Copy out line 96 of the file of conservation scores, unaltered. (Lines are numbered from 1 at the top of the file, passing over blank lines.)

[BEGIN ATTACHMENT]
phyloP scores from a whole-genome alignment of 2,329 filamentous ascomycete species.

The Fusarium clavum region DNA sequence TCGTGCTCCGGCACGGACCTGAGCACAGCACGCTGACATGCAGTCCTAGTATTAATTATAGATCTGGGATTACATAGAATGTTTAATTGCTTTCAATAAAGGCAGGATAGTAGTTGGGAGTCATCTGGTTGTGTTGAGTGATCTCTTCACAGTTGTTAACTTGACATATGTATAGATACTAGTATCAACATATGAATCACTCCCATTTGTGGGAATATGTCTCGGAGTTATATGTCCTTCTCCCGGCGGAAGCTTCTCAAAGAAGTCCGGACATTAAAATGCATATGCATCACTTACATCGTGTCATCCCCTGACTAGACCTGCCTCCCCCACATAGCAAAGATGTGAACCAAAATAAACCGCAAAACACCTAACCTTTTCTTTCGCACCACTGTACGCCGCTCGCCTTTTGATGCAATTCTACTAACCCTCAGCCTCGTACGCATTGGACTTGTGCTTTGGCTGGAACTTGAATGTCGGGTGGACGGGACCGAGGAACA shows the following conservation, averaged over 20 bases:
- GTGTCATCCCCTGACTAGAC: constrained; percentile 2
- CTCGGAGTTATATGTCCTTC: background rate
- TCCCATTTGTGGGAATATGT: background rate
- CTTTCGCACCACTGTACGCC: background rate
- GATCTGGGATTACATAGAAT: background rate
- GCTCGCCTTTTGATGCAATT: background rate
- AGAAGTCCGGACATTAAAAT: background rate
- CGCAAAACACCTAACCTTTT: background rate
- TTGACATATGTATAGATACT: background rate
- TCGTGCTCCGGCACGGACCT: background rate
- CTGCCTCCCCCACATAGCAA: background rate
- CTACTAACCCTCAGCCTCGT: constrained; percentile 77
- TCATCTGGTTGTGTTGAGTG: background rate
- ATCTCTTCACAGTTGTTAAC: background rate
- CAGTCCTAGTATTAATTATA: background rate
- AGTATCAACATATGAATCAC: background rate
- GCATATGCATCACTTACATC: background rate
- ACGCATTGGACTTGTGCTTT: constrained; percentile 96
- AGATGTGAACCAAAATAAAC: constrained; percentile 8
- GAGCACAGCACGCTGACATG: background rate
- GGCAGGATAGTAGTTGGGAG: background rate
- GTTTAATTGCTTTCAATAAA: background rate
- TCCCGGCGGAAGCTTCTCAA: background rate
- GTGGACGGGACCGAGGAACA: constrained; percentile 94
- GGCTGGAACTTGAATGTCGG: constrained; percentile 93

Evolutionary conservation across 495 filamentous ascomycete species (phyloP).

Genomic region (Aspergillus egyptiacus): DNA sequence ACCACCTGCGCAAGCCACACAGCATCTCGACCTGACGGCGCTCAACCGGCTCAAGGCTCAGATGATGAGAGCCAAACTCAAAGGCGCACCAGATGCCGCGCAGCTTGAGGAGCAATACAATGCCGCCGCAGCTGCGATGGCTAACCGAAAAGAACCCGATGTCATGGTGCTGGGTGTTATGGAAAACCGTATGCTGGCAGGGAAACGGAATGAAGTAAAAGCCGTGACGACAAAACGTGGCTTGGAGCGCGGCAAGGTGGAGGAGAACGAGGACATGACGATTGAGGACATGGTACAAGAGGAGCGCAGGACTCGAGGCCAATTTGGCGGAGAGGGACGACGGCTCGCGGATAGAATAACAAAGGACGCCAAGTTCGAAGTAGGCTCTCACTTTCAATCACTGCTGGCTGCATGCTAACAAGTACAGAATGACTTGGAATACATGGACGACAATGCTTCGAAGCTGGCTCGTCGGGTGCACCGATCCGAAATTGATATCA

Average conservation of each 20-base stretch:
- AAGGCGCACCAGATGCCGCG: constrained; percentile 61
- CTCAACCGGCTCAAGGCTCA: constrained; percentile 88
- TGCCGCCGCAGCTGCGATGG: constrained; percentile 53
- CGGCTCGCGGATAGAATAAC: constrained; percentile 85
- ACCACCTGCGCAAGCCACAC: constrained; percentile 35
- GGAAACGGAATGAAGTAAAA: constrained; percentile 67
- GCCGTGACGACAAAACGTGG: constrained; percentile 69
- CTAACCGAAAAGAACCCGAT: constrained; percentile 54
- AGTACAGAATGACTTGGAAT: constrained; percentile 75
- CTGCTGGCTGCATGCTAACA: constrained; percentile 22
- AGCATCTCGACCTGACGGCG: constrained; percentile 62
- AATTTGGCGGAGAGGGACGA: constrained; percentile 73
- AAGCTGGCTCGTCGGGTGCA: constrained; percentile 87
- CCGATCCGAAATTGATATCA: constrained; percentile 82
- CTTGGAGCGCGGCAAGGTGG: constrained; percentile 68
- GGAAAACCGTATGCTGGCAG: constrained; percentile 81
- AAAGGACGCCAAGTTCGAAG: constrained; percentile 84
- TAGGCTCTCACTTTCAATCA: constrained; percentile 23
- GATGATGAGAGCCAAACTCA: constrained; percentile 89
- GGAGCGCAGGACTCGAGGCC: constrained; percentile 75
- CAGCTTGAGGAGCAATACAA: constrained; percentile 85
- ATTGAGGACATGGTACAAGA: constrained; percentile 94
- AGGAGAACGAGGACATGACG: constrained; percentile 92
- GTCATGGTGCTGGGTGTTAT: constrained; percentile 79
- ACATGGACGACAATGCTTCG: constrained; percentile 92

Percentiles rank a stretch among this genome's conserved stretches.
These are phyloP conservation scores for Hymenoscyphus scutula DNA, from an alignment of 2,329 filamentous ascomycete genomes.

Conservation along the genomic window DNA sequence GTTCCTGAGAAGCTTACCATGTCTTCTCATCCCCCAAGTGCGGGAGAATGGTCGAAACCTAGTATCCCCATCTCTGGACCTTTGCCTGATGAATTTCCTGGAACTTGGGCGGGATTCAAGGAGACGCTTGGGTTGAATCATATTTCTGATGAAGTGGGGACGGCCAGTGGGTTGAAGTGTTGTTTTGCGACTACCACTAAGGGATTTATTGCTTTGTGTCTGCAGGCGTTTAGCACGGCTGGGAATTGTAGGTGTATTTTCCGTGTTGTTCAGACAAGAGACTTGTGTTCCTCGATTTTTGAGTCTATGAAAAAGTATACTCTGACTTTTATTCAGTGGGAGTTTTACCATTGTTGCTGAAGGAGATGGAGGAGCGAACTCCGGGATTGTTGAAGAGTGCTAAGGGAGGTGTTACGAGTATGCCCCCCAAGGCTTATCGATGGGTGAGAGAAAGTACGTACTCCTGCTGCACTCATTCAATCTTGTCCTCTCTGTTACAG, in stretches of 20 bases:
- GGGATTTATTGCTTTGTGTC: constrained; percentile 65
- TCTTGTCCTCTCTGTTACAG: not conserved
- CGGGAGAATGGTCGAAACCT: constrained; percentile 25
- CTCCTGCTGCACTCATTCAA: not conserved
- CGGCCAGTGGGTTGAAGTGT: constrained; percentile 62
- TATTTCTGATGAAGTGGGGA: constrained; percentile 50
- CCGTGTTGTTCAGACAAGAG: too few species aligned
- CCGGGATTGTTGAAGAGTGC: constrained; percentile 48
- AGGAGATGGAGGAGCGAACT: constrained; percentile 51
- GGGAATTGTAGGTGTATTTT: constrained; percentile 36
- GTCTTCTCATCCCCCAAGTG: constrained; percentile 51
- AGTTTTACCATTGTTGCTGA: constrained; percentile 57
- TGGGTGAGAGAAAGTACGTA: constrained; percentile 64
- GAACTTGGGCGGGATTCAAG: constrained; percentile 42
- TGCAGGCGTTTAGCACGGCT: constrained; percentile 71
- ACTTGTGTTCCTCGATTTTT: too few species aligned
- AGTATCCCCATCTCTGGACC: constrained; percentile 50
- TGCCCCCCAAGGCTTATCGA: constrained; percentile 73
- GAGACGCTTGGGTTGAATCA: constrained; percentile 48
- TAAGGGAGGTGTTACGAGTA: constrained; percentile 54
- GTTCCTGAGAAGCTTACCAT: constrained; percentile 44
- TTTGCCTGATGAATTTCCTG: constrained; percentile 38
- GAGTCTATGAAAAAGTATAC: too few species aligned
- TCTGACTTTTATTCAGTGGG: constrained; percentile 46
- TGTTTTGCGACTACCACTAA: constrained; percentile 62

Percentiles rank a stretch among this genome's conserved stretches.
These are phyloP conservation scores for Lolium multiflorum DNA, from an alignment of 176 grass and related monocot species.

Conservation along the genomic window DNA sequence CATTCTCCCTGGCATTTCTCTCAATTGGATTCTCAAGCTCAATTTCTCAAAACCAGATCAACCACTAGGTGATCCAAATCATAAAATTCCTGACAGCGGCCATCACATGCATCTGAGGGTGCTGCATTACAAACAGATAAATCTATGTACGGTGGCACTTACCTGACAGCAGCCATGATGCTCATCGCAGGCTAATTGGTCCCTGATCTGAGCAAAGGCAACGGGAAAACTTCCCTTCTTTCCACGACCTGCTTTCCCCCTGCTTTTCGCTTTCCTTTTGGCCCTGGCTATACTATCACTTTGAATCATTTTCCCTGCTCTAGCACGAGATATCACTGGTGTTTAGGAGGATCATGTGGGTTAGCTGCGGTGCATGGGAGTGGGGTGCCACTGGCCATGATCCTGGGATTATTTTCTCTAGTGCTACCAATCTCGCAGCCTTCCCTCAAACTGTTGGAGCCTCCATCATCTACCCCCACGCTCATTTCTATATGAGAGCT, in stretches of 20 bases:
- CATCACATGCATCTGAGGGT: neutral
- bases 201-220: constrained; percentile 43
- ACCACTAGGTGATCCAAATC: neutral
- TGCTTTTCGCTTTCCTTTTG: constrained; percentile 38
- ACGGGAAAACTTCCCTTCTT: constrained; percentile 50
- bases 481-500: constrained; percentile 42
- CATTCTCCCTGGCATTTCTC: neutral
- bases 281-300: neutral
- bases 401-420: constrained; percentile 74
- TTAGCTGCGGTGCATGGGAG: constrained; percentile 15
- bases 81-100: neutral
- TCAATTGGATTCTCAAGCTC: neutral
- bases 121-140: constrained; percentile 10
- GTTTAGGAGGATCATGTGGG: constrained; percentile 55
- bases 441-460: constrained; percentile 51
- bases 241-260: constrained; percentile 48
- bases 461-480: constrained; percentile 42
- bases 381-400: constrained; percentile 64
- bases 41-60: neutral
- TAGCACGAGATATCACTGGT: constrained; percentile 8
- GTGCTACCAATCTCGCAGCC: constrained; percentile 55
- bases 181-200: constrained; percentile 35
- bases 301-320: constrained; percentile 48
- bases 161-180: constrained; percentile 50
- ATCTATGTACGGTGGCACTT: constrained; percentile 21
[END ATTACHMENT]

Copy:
- TTAGCTGCGGTGCATGGGAG: constrained; percentile 15